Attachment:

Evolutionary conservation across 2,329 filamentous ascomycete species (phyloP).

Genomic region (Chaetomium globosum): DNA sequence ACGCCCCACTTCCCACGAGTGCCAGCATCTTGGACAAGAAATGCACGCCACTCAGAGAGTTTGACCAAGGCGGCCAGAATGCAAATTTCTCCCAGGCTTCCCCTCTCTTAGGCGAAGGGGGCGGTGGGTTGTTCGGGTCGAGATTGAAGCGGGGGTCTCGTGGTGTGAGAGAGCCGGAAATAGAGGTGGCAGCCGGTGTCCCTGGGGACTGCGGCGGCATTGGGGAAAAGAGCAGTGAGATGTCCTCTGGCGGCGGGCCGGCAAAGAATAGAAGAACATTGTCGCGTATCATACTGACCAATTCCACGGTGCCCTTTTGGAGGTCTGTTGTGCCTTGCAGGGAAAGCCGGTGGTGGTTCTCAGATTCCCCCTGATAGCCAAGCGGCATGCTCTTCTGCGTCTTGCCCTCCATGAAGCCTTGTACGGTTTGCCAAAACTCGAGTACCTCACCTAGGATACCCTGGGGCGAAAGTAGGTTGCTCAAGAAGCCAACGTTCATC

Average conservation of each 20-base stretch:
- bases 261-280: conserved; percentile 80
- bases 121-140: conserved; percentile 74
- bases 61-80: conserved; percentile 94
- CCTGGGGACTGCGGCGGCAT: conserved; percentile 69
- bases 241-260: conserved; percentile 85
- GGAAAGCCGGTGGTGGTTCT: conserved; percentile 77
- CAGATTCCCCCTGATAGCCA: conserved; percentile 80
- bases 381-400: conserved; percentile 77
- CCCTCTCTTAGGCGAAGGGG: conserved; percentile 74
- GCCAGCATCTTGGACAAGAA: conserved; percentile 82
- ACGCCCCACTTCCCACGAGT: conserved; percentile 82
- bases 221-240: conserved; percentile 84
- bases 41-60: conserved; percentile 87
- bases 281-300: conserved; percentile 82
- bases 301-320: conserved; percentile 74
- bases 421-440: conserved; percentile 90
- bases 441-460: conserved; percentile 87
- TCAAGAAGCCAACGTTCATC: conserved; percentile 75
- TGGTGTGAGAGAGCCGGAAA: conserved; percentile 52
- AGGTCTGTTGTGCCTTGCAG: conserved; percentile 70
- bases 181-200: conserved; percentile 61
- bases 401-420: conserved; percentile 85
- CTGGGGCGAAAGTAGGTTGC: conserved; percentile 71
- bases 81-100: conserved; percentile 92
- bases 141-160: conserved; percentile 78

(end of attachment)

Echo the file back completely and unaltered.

Evolutionary conservation across 2,329 filamentous ascomycete species (phyloP).

Genomic region (Chaetomium globosum): DNA sequence ACGCCCCACTTCCCACGAGTGCCAGCATCTTGGACAAGAAATGCACGCCACTCAGAGAGTTTGACCAAGGCGGCCAGAATGCAAATTTCTCCCAGGCTTCCCCTCTCTTAGGCGAAGGGGGCGGTGGGTTGTTCGGGTCGAGATTGAAGCGGGGGTCTCGTGGTGTGAGAGAGCCGGAAATAGAGGTGGCAGCCGGTGTCCCTGGGGACTGCGGCGGCATTGGGGAAAAGAGCAGTGAGATGTCCTCTGGCGGCGGGCCGGCAAAGAATAGAAGAACATTGTCGCGTATCATACTGACCAATTCCACGGTGCCCTTTTGGAGGTCTGTTGTGCCTTGCAGGGAAAGCCGGTGGTGGTTCTCAGATTCCCCCTGATAGCCAAGCGGCATGCTCTTCTGCGTCTTGCCCTCCATGAAGCCTTGTACGGTTTGCCAAAACTCGAGTACCTCACCTAGGATACCCTGGGGCGAAAGTAGGTTGCTCAAGAAGCCAACGTTCATC

Average conservation of each 20-base stretch:
- bases 261-280: conserved; percentile 80
- bases 121-140: conserved; percentile 74
- bases 61-80: conserved; percentile 94
- CCTGGGGACTGCGGCGGCAT: conserved; percentile 69
- bases 241-260: conserved; percentile 85
- GGAAAGCCGGTGGTGGTTCT: conserved; percentile 77
- CAGATTCCCCCTGATAGCCA: conserved; percentile 80
- bases 381-400: conserved; percentile 77
- CCCTCTCTTAGGCGAAGGGG: conserved; percentile 74
- GCCAGCATCTTGGACAAGAA: conserved; percentile 82
- ACGCCCCACTTCCCACGAGT: conserved; percentile 82
- bases 221-240: conserved; percentile 84
- bases 41-60: conserved; percentile 87
- bases 281-300: conserved; percentile 82
- bases 301-320: conserved; percentile 74
- bases 421-440: conserved; percentile 90
- bases 441-460: conserved; percentile 87
- TCAAGAAGCCAACGTTCATC: conserved; percentile 75
- TGGTGTGAGAGAGCCGGAAA: conserved; percentile 52
- AGGTCTGTTGTGCCTTGCAG: conserved; percentile 70
- bases 181-200: conserved; percentile 61
- bases 401-420: conserved; percentile 85
- CTGGGGCGAAAGTAGGTTGC: conserved; percentile 71
- bases 81-100: conserved; percentile 92
- bases 141-160: conserved; percentile 78